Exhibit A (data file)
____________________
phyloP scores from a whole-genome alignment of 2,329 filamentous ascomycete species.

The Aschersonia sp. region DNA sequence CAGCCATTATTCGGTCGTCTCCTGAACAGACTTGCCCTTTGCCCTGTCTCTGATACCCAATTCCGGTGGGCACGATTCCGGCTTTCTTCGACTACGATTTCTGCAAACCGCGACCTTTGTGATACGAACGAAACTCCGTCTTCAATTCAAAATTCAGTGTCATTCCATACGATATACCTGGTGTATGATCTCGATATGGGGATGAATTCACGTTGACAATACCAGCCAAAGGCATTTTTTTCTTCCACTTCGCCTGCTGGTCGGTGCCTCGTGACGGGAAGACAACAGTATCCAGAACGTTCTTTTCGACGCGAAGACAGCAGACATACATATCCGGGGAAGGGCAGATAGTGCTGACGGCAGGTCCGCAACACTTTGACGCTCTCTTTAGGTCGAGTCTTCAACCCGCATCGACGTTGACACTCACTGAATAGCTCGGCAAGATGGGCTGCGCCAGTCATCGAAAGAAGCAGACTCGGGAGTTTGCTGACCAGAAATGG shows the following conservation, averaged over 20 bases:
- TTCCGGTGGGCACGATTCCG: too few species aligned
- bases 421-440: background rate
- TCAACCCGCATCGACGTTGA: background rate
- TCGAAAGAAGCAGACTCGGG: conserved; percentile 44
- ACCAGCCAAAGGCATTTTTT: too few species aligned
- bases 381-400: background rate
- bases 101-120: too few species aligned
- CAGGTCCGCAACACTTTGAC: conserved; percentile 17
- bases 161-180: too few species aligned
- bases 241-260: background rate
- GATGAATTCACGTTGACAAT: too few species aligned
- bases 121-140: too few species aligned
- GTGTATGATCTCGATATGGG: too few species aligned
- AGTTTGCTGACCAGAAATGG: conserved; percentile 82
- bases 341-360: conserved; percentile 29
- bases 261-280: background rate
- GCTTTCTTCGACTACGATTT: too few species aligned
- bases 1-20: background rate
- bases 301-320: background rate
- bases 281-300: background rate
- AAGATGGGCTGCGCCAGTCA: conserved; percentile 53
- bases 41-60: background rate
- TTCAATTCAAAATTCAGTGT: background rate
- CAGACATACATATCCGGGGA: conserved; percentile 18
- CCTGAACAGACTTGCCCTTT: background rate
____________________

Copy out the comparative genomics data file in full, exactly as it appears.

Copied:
phyloP scores from a whole-genome alignment of 2,329 filamentous ascomycete species.

The Aschersonia sp. region DNA sequence CAGCCATTATTCGGTCGTCTCCTGAACAGACTTGCCCTTTGCCCTGTCTCTGATACCCAATTCCGGTGGGCACGATTCCGGCTTTCTTCGACTACGATTTCTGCAAACCGCGACCTTTGTGATACGAACGAAACTCCGTCTTCAATTCAAAATTCAGTGTCATTCCATACGATATACCTGGTGTATGATCTCGATATGGGGATGAATTCACGTTGACAATACCAGCCAAAGGCATTTTTTTCTTCCACTTCGCCTGCTGGTCGGTGCCTCGTGACGGGAAGACAACAGTATCCAGAACGTTCTTTTCGACGCGAAGACAGCAGACATACATATCCGGGGAAGGGCAGATAGTGCTGACGGCAGGTCCGCAACACTTTGACGCTCTCTTTAGGTCGAGTCTTCAACCCGCATCGACGTTGACACTCACTGAATAGCTCGGCAAGATGGGCTGCGCCAGTCATCGAAAGAAGCAGACTCGGGAGTTTGCTGACCAGAAATGG shows the following conservation, averaged over 20 bases:
- TTCCGGTGGGCACGATTCCG: too few species aligned
- bases 421-440: background rate
- TCAACCCGCATCGACGTTGA: background rate
- TCGAAAGAAGCAGACTCGGG: conserved; percentile 44
- ACCAGCCAAAGGCATTTTTT: too few species aligned
- bases 381-400: background rate
- bases 101-120: too few species aligned
- CAGGTCCGCAACACTTTGAC: conserved; percentile 17
- bases 161-180: too few species aligned
- bases 241-260: background rate
- GATGAATTCACGTTGACAAT: too few species aligned
- bases 121-140: too few species aligned
- GTGTATGATCTCGATATGGG: too few species aligned
- AGTTTGCTGACCAGAAATGG: conserved; percentile 82
- bases 341-360: conserved; percentile 29
- bases 261-280: background rate
- GCTTTCTTCGACTACGATTT: too few species aligned
- bases 1-20: background rate
- bases 301-320: background rate
- bases 281-300: background rate
- AAGATGGGCTGCGCCAGTCA: conserved; percentile 53
- bases 41-60: background rate
- TTCAATTCAAAATTCAGTGT: background rate
- CAGACATACATATCCGGGGA: conserved; percentile 18
- CCTGAACAGACTTGCCCTTT: background rate